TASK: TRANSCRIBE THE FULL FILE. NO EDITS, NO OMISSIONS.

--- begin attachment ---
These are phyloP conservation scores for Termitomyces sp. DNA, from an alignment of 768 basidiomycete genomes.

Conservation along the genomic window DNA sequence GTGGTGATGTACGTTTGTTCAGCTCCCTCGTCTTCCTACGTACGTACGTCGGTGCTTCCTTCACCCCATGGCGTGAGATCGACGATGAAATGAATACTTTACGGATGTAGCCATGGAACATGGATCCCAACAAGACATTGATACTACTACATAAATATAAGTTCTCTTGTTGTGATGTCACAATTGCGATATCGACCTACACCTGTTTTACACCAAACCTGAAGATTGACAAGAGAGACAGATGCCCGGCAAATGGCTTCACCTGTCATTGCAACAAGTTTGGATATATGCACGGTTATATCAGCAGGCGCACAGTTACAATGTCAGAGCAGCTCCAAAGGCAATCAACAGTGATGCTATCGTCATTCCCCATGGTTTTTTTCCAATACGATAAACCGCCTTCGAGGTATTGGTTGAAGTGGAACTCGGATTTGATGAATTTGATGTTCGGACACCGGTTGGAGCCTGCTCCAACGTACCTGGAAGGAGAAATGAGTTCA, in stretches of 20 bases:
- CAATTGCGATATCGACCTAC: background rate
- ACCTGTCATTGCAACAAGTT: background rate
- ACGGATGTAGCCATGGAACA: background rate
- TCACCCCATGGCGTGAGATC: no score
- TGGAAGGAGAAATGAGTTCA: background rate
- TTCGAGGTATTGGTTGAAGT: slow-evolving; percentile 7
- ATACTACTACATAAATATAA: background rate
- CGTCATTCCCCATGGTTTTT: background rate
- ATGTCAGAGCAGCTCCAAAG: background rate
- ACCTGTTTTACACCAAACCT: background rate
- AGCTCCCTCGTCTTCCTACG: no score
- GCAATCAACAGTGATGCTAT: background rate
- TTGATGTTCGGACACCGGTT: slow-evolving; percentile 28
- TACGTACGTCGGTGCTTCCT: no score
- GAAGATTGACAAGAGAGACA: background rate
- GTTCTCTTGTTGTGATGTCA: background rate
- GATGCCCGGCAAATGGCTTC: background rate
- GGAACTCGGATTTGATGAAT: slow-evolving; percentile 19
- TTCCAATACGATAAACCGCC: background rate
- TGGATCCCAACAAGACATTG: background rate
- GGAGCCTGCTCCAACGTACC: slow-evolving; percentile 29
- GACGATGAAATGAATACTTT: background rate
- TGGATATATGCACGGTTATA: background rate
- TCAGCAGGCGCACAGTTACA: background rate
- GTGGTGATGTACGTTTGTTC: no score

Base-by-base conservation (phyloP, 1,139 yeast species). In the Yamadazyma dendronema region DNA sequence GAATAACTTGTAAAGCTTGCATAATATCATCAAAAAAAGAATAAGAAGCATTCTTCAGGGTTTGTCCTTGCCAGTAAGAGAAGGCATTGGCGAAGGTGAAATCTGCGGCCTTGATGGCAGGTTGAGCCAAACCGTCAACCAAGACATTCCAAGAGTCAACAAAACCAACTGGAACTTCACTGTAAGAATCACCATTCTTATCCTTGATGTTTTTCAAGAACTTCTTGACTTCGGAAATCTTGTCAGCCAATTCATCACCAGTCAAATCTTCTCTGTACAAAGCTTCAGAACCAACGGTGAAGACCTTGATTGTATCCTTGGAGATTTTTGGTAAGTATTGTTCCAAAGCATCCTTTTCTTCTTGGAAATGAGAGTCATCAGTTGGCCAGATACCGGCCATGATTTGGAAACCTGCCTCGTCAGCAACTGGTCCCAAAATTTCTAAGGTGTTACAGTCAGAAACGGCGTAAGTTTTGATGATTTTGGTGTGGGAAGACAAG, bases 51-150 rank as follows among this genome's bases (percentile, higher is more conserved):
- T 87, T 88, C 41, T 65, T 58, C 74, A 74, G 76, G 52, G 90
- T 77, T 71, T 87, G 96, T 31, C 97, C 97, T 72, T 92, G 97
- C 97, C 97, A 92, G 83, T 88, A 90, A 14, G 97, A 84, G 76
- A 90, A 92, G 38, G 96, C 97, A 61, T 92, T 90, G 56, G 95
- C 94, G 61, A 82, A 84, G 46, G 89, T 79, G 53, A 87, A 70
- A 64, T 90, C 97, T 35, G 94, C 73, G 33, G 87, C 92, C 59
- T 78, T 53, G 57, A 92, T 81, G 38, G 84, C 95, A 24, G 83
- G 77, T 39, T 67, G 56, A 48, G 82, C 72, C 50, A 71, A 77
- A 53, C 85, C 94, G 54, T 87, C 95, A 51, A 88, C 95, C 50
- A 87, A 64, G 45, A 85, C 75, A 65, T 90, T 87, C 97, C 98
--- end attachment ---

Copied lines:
These are phyloP conservation scores for Termitomyces sp. DNA, from an alignment of 768 basidiomycete genomes.

Conservation along the genomic window DNA sequence GTGGTGATGTACGTTTGTTCAGCTCCCTCGTCTTCCTACGTACGTACGTCGGTGCTTCCTTCACCCCATGGCGTGAGATCGACGATGAAATGAATACTTTACGGATGTAGCCATGGAACATGGATCCCAACAAGACATTGATACTACTACATAAATATAAGTTCTCTTGTTGTGATGTCACAATTGCGATATCGACCTACACCTGTTTTACACCAAACCTGAAGATTGACAAGAGAGACAGATGCCCGGCAAATGGCTTCACCTGTCATTGCAACAAGTTTGGATATATGCACGGTTATATCAGCAGGCGCACAGTTACAATGTCAGAGCAGCTCCAAAGGCAATCAACAGTGATGCTATCGTCATTCCCCATGGTTTTTTTCCAATACGATAAACCGCCTTCGAGGTATTGGTTGAAGTGGAACTCGGATTTGATGAATTTGATGTTCGGACACCGGTTGGAGCCTGCTCCAACGTACCTGGAAGGAGAAATGAGTTCA, in stretches of 20 bases:
- CAATTGCGATATCGACCTAC: background rate
- ACCTGTCATTGCAACAAGTT: background rate
- ACGGATGTAGCCATGGAACA: background rate
- TCACCCCATGGCGTGAGATC: no score
- TGGAAGGAGAAATGAGTTCA: background rate
- TTCGAGGTATTGGTTGAAGT: slow-evolving; percentile 7
- ATACTACTACATAAATATAA: background rate
- CGTCATTCCCCATGGTTTTT: background rate
- ATGTCAGAGCAGCTCCAAAG: background rate
- ACCTGTTTTACACCAAACCT: background rate
- AGCTCCCTCGTCTTCCTACG: no score
- GCAATCAACAGTGATGCTAT: background rate
- TTGATGTTCGGACACCGGTT: slow-evolving; percentile 28
- TACGTACGTCGGTGCTTCCT: no score
- GAAGATTGACAAGAGAGACA: background rate
- GTTCTCTTGTTGTGATGTCA: background rate
- GATGCCCGGCAAATGGCTTC: background rate
- GGAACTCGGATTTGATGAAT: slow-evolving; percentile 19
- TTCCAATACGATAAACCGCC: background rate
- TGGATCCCAACAAGACATTG: background rate
- GGAGCCTGCTCCAACGTACC: slow-evolving; percentile 29
- GACGATGAAATGAATACTTT: background rate
- TGGATATATGCACGGTTATA: background rate
- TCAGCAGGCGCACAGTTACA: background rate
- GTGGTGATGTACGTTTGTTC: no score

Base-by-base conservation (phyloP, 1,139 yeast species). In the Yamadazyma dendronema region DNA sequence GAATAACTTGTAAAGCTTGCATAATATCATCAAAAAAAGAATAAGAAGCATTCTTCAGGGTTTGTCCTTGCCAGTAAGAGAAGGCATTGGCGAAGGTGAAATCTGCGGCCTTGATGGCAGGTTGAGCCAAACCGTCAACCAAGACATTCCAAGAGTCAACAAAACCAACTGGAACTTCACTGTAAGAATCACCATTCTTATCCTTGATGTTTTTCAAGAACTTCTTGACTTCGGAAATCTTGTCAGCCAATTCATCACCAGTCAAATCTTCTCTGTACAAAGCTTCAGAACCAACGGTGAAGACCTTGATTGTATCCTTGGAGATTTTTGGTAAGTATTGTTCCAAAGCATCCTTTTCTTCTTGGAAATGAGAGTCATCAGTTGGCCAGATACCGGCCATGATTTGGAAACCTGCCTCGTCAGCAACTGGTCCCAAAATTTCTAAGGTGTTACAGTCAGAAACGGCGTAAGTTTTGATGATTTTGGTGTGGGAAGACAAG, bases 51-150 rank as follows among this genome's bases (percentile, higher is more conserved):
- T 87, T 88, C 41, T 65, T 58, C 74, A 74, G 76, G 52, G 90
- T 77, T 71, T 87, G 96, T 31, C 97, C 97, T 72, T 92, G 97
- C 97, C 97, A 92, G 83, T 88, A 90, A 14, G 97, A 84, G 76
- A 90, A 92, G 38, G 96, C 97, A 61, T 92, T 90, G 56, G 95
- C 94, G 61, A 82, A 84, G 46, G 89, T 79, G 53, A 87, A 70
- A 64, T 90, C 97, T 35, G 94, C 73, G 33, G 87, C 92, C 59
- T 78, T 53, G 57, A 92, T 81, G 38, G 84, C 95, A 24, G 83
- G 77, T 39, T 67, G 56, A 48, G 82, C 72, C 50, A 71, A 77
- A 53, C 85, C 94, G 54, T 87, C 95, A 51, A 88, C 95, C 50
- A 87, A 64, G 45, A 85, C 75, A 65, T 90, T 87, C 97, C 98